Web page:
How is the procedure performed?

Prior to a laser skin whitening procedure, your dermatologist may conduct a test on a small patch of skin. This test gauges your skin’s reaction to the laser. If there are no unexpected reactions or side effects from the test, your dermatologist will schedule a date to perform the actual procedure.

Just before the procedure begins, an anesthetic cream will be applied to your skin in order to dull any pain or excessive tingling. You’ll also be given a set of protective goggles to protect your eyes from the laser light and may be asked to remove any metallic earrings or other jewelry which could reflect light.

During the procedure, your dermatologist will move a handheld laser device along the surface of your skin. You will likely feel a tingling sensation, and may also feel bursts of cold air coming from the device.

Typically a laser skin whitening procedure takes approximately one hour, but could take 30 minutes or less depending on the size and location of the area being treated. A “full face” treatment may take up to two hours.

How long does it take to recover from laser skin whitening?

After a laser skin whitening procedure, it’s common to experience mild bruising and swelling. Your doctor will apply bandages to the treated area. After 24 hours have passed you will need to clean the area four to five times per day. You can ease the pain and reduce swelling by taking over-the-counter pain medications and applying a cooling aloe vera gel.

You may also experience blistering and crusting after a few days. These effects typically disappear within two weeks of the procedure. The severity of these side effects depends on the specifics of a given procedure and which types of lasers are used.

Laser skin whitening typically has a swift recovery time of one to two weeks. While you don’t need to plan time off work, you may feel more comfortable taking a couple days off depending on the amount of swelling or bruising you experience.

Remember that your skin may not look lighter right away, but you should start to see a gradual lightening over the course of the next few weeks.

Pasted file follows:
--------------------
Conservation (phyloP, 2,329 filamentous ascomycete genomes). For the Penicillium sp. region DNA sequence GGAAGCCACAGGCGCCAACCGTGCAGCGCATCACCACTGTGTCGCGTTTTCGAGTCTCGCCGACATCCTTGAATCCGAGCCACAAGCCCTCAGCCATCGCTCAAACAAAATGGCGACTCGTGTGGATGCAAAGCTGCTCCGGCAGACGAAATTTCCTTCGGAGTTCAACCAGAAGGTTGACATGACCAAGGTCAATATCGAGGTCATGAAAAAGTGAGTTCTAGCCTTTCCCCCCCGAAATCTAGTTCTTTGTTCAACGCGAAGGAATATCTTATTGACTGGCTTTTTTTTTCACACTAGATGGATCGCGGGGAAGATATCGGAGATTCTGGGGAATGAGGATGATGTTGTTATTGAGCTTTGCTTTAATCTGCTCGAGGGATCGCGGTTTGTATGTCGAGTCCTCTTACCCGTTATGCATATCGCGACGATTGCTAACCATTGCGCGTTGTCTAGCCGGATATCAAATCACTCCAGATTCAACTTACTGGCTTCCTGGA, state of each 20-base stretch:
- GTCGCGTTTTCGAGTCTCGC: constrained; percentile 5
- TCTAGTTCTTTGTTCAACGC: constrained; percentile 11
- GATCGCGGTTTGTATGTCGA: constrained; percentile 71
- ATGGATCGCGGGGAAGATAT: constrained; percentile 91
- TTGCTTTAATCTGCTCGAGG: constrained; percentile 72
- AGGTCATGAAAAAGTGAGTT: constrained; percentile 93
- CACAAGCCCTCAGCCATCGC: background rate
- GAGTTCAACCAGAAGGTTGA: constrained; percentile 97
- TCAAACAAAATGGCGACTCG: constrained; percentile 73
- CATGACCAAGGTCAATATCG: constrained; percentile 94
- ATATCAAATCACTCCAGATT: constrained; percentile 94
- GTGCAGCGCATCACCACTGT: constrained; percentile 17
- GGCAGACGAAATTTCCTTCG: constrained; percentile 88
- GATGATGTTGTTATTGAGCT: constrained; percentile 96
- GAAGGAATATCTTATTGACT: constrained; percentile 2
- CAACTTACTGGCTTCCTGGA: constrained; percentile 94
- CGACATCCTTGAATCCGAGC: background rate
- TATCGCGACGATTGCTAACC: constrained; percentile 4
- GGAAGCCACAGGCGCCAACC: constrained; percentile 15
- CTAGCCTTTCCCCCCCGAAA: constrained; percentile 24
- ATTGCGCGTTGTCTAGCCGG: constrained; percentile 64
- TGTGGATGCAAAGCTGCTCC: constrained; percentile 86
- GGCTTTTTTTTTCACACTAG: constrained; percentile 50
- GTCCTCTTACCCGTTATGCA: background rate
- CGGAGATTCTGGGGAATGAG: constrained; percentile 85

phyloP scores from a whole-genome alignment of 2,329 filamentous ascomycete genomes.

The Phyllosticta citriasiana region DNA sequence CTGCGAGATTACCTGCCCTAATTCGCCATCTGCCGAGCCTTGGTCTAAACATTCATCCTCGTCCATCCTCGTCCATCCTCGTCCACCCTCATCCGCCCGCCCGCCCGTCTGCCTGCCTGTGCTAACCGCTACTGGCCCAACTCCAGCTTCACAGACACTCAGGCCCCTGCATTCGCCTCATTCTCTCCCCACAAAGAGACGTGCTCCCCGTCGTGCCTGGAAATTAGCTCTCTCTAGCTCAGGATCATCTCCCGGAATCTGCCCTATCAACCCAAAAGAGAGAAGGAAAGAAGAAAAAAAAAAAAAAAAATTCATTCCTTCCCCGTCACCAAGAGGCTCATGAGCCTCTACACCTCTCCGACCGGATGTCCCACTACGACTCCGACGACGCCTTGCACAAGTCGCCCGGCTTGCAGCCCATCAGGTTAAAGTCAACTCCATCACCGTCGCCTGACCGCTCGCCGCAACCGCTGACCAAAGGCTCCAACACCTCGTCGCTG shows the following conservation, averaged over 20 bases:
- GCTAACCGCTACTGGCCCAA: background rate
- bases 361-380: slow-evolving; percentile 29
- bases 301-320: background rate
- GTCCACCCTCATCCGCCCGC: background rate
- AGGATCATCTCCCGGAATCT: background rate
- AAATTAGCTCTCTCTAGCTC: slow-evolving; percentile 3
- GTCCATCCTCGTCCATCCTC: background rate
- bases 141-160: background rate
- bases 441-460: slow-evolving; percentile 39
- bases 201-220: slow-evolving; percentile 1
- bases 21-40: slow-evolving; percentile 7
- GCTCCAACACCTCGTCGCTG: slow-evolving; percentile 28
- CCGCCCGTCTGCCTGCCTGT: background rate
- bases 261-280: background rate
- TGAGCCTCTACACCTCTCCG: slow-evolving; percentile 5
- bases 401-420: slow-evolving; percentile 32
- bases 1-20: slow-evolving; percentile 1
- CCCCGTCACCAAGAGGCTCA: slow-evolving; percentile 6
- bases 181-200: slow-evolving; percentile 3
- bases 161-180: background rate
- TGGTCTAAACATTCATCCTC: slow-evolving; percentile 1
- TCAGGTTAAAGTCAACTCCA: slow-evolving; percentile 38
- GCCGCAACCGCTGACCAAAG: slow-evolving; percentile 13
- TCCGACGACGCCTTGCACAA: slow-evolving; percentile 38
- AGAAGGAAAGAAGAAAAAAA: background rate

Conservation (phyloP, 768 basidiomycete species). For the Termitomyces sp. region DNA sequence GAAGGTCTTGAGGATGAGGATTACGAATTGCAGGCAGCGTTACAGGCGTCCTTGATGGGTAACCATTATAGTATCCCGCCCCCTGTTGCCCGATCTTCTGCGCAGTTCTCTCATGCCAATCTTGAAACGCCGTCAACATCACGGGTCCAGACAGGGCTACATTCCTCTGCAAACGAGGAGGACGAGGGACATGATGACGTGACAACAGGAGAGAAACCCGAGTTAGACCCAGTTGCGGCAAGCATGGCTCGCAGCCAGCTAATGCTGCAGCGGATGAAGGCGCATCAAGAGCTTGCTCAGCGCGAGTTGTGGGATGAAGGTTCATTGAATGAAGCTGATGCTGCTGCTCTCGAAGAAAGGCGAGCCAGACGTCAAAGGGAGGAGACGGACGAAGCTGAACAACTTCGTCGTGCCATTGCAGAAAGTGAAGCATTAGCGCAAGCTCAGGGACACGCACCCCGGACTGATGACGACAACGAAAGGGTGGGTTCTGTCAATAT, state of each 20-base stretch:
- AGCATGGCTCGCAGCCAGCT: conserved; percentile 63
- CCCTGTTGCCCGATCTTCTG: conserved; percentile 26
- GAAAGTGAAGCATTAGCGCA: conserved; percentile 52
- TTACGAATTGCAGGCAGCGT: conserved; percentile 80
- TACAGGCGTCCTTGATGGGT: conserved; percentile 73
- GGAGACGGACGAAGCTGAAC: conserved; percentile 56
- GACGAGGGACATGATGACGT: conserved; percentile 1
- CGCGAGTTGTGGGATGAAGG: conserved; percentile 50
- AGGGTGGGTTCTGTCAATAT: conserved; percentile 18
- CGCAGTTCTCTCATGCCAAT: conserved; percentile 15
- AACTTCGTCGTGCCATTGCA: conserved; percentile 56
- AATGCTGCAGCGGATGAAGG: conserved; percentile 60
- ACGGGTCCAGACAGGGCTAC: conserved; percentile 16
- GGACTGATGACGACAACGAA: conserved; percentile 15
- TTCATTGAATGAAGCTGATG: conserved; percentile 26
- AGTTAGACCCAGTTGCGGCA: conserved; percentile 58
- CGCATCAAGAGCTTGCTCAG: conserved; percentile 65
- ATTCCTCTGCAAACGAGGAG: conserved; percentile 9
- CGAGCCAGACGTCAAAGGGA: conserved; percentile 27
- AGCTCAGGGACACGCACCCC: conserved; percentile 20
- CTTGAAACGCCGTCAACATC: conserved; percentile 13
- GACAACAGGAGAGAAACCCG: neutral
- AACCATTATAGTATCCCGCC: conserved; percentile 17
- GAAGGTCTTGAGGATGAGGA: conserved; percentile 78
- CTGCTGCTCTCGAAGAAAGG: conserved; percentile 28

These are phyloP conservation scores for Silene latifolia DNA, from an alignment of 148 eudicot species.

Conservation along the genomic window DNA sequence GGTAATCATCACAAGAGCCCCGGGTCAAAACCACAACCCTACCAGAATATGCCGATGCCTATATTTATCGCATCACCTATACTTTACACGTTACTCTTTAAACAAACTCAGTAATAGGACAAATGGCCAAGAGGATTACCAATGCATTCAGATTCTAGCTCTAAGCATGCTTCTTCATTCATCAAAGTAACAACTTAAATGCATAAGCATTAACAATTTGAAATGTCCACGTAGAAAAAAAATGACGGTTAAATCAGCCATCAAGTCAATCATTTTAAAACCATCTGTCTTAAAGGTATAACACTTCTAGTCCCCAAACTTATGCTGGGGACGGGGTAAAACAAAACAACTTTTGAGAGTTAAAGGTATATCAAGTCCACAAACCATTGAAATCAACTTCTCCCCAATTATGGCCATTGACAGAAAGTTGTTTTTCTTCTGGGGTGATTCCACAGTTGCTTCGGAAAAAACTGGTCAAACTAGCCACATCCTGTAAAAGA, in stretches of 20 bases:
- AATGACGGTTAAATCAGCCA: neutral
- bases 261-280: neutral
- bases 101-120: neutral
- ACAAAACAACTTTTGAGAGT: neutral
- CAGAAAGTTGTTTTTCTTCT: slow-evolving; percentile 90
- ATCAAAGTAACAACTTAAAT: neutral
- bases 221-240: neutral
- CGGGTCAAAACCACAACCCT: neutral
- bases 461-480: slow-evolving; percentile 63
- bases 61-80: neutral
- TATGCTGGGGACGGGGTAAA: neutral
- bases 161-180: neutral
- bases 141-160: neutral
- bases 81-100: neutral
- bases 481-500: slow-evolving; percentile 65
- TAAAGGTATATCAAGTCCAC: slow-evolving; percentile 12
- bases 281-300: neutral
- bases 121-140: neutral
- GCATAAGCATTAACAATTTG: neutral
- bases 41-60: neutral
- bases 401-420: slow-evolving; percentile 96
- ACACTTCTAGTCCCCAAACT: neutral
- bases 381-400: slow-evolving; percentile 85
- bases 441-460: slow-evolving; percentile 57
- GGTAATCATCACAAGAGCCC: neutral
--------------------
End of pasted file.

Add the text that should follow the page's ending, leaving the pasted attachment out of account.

Depending on the type of lasers that were used, you may experience sensitivity to sunlight for up to six months following the whitening procedure. Going in the sun, or getting a sunburn can slow the recovery period and may undo the effects of the procedure. Remember to regularly apply sunblock of at least SPF 30 following the procedure to protect your skin.

If your skin begins to scab or peel, remember not to pick at it.

Does laser skin whitening work?

As with all cosmetic procedures, one of the major criticisms of skin whitening therapy is that the results can be varied.

For some patients, the results are excellent and long-lasting. For other patients the results may be hard to notice, or fade quickly in the weeks following the procedure.

If you’re considering laser whitening be sure to talk with your dermatologist in order to establish a realistic set of expectations regarding the results of the procedure. Be sure to ask how long the procedure will last, and what the associated risks are in your specific case.

How much does laser skin whitening cost?

The costs of laser skin whitening depend on the size of the area being treated, the type and intensity of the treatment, the type of lasers used, the number of treatments required and the geographical area of the treatment center or clinic.

In the United States, a “full face” skin whitening treatment will typically cost anywhere between $500 and $5,000. A personal consultation with a dermatologist or board-certified plastic surgeon is necessary for any estimate specific to your case.

» The cost of laser skin whitening depends on your personal goals, and on where you’re seeking treatment. To get an exact quote, start a personal consultation online with a cosmetic doctor near you.

What are the risks or potential side effects?

Aside from mild swelling and bruising, there are a few more serious risks to be aware of.

These risks include scarring and skin infection. The risk of scarring is usually only associated with ablative lasers and fractional lasers which remove the outer layer of skin. When working with a board-certified dermatologist or plastic surgeon these risks are minimal.

Another potential risk is temporary hyperpigmentation or hypopigmentation — where the skin being treated becomes either too light or too dark for a period of time following the procedure. Your doctor should discuss these risks with you, and let you know what your options are in case they occur.

Relative to other cosmetic procedures, laser skin whitening is extremely safe and relatively low risk. If you’re hesitant about going under a laser, you may want to consider alternative clinical approaches to skin whitening that use chemical peels and creams.

» Still have questions or concerns about laser skin whitening? You can ask questions directly to board certified dermatologists and cosmetic doctors on our forums.

References

About The Author

Articles by

James Haynes is a contributing health writer for Zwivel.